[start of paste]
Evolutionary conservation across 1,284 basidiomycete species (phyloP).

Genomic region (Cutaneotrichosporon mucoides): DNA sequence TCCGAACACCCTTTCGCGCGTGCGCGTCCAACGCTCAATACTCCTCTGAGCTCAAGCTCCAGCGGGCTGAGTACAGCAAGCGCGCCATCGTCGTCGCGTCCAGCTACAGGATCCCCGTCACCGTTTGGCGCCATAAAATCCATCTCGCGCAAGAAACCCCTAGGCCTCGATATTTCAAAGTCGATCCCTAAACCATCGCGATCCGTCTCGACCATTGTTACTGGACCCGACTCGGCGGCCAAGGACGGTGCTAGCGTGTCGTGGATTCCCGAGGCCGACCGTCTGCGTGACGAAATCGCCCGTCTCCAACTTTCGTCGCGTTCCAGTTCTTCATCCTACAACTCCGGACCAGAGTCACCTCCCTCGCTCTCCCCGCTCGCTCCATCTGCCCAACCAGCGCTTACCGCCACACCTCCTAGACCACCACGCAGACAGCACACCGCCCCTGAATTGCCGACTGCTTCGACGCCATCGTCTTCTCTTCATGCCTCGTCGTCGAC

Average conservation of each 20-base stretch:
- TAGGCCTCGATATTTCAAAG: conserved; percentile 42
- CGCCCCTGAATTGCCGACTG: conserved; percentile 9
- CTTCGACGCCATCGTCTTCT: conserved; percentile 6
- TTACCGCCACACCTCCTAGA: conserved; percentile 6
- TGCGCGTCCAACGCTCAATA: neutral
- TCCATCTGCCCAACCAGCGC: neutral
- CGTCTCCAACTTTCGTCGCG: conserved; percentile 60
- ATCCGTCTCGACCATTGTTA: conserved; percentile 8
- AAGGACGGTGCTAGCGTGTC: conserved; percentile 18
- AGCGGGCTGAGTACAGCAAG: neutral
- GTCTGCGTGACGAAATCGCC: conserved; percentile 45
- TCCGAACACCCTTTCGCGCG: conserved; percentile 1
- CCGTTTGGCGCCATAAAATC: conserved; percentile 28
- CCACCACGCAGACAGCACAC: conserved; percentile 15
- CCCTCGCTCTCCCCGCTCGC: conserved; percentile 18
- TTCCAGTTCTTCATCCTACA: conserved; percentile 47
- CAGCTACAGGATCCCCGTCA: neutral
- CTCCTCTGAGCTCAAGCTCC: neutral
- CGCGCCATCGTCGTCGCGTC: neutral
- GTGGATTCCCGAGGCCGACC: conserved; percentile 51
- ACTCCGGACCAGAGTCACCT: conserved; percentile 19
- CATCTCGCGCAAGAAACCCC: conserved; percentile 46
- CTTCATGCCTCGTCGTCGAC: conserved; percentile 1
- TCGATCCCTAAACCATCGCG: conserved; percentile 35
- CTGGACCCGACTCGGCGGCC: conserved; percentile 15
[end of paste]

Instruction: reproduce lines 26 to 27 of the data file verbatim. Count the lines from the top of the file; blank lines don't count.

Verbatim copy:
- CTTCATGCCTCGTCGTCGAC: conserved; percentile 1
- TCGATCCCTAAACCATCGCG: conserved; percentile 35